German Chancellor Angela Merkel has rejected the growing comparisons between the NSA’s surveillance apparatus and that of the former East German state, the Stasi, saying it was unfair to compare the two since the NSA is from a “democratic” state.
Merkel went on to defend the concept of surveillance in general as “essential” for a democratic state, insisting that security needs will mean that spying on citizens will always be a vital aspect of any democratic state.
The chancellor seems to be treading into dangerous water with that position, as past examples of surveillance state abuses have left Germans particularly sensitive about giving up their privacy, and even if Merkel doesn’t appreciate the Stasi parallel, many Germans do.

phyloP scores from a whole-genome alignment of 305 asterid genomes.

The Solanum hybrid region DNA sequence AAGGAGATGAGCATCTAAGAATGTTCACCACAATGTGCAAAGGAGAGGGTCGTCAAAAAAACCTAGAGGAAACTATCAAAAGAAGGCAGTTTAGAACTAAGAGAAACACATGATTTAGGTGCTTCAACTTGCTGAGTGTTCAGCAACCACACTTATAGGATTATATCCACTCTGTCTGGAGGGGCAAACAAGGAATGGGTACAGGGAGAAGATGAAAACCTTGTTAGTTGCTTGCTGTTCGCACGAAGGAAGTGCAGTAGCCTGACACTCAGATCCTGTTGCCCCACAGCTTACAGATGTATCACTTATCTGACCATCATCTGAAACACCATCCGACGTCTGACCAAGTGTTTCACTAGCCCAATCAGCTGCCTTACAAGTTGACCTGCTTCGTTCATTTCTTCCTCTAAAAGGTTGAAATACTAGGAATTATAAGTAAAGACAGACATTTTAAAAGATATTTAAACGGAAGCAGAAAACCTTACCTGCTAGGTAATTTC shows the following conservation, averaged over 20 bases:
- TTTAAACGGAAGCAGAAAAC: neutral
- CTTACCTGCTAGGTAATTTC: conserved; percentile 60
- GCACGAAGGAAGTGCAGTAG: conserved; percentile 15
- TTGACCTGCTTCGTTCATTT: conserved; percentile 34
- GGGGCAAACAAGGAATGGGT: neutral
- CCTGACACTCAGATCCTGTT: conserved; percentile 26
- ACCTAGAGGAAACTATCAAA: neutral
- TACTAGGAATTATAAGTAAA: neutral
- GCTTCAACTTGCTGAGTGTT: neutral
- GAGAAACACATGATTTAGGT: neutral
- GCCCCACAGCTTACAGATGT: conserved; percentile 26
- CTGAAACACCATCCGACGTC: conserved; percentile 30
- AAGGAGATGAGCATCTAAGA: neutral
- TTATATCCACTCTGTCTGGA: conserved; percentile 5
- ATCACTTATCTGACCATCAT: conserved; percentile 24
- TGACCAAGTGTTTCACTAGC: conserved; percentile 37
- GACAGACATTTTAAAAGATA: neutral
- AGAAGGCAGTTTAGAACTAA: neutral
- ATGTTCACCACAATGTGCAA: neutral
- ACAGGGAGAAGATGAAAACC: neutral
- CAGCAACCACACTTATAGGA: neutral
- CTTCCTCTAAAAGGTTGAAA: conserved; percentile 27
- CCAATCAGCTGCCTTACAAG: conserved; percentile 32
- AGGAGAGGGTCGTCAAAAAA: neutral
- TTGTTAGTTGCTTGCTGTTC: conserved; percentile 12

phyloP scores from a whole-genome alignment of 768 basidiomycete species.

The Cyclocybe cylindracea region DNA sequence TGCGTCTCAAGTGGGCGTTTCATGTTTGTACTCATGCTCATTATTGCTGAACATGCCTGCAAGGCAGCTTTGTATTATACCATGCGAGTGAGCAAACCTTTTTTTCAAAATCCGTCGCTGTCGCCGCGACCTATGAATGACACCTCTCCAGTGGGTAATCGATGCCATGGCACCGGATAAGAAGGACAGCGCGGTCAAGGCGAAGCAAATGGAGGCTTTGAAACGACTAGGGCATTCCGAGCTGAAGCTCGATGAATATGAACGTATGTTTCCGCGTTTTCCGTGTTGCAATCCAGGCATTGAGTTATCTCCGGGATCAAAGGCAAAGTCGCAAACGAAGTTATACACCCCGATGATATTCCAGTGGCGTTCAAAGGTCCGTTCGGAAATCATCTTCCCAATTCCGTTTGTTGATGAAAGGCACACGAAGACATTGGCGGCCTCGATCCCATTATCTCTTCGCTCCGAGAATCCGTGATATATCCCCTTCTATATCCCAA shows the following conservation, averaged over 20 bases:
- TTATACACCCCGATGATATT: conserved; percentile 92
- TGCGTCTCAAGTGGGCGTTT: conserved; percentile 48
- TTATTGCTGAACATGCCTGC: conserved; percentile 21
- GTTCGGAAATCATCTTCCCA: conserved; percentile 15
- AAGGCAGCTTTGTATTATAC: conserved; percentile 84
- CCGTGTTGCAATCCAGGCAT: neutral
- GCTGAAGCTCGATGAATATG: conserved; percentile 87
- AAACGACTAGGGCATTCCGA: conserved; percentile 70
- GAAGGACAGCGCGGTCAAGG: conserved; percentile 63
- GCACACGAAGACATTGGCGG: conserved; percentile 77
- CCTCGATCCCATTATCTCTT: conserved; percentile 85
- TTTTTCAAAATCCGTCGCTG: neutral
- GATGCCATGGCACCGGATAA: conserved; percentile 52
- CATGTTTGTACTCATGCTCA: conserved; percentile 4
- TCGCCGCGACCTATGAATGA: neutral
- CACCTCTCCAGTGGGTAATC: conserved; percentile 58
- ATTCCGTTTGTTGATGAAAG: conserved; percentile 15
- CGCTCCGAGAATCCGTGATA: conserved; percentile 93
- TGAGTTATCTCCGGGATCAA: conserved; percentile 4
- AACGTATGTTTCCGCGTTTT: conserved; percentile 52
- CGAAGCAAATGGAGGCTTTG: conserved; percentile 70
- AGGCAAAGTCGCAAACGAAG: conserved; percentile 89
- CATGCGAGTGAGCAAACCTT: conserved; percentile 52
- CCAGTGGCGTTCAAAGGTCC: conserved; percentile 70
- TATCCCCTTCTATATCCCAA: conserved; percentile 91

Moreover as a point of fact the NSA’s PRISM and other schemes are at least as far-reaching as anything attempted by the Stasi, and technological developments have allowed them to spread it world-wide to boot.
There seems to be little doubt that German voters broadly oppose the NSA surveillance, and Merkel’s refusal to address it in any serious way is likely to hurt her ruling Christian Democratic Union party in the September elections.
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